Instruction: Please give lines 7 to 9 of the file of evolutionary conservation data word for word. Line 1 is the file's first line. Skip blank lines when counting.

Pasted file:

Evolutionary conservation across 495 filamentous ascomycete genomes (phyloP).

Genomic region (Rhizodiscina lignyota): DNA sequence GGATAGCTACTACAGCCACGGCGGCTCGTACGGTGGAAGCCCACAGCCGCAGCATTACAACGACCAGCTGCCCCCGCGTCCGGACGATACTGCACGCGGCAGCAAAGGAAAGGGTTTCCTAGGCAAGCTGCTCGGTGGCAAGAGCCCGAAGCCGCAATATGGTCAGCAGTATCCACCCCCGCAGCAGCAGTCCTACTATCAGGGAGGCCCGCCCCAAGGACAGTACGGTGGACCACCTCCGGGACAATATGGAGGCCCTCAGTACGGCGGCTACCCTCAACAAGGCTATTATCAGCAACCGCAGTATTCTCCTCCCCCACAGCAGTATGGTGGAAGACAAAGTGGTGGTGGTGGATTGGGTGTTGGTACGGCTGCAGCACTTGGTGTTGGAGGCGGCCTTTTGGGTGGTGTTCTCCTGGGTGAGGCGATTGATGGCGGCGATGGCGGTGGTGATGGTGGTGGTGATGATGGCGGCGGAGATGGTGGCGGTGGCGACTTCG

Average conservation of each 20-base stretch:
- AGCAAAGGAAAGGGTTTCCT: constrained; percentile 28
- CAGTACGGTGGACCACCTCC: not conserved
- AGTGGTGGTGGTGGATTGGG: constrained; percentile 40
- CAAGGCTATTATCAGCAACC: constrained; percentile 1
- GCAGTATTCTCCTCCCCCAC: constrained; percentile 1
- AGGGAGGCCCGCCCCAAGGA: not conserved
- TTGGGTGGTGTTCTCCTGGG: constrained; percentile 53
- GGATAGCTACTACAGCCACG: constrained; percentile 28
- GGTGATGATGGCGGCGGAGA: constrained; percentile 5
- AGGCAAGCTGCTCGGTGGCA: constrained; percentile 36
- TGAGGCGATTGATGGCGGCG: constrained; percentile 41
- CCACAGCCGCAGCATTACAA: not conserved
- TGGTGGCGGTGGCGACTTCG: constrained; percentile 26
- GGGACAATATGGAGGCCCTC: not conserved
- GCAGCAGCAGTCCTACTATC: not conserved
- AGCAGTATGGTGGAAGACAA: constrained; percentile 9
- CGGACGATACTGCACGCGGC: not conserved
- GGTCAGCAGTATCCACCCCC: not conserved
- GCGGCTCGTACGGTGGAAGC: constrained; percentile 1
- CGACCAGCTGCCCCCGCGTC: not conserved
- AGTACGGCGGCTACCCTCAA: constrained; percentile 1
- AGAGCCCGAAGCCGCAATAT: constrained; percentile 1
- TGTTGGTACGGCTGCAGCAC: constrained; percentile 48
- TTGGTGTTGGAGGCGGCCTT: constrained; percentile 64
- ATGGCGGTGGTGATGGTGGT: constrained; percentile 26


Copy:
- CAAGGCTATTATCAGCAACC: constrained; percentile 1
- GCAGTATTCTCCTCCCCCAC: constrained; percentile 1
- AGGGAGGCCCGCCCCAAGGA: not conserved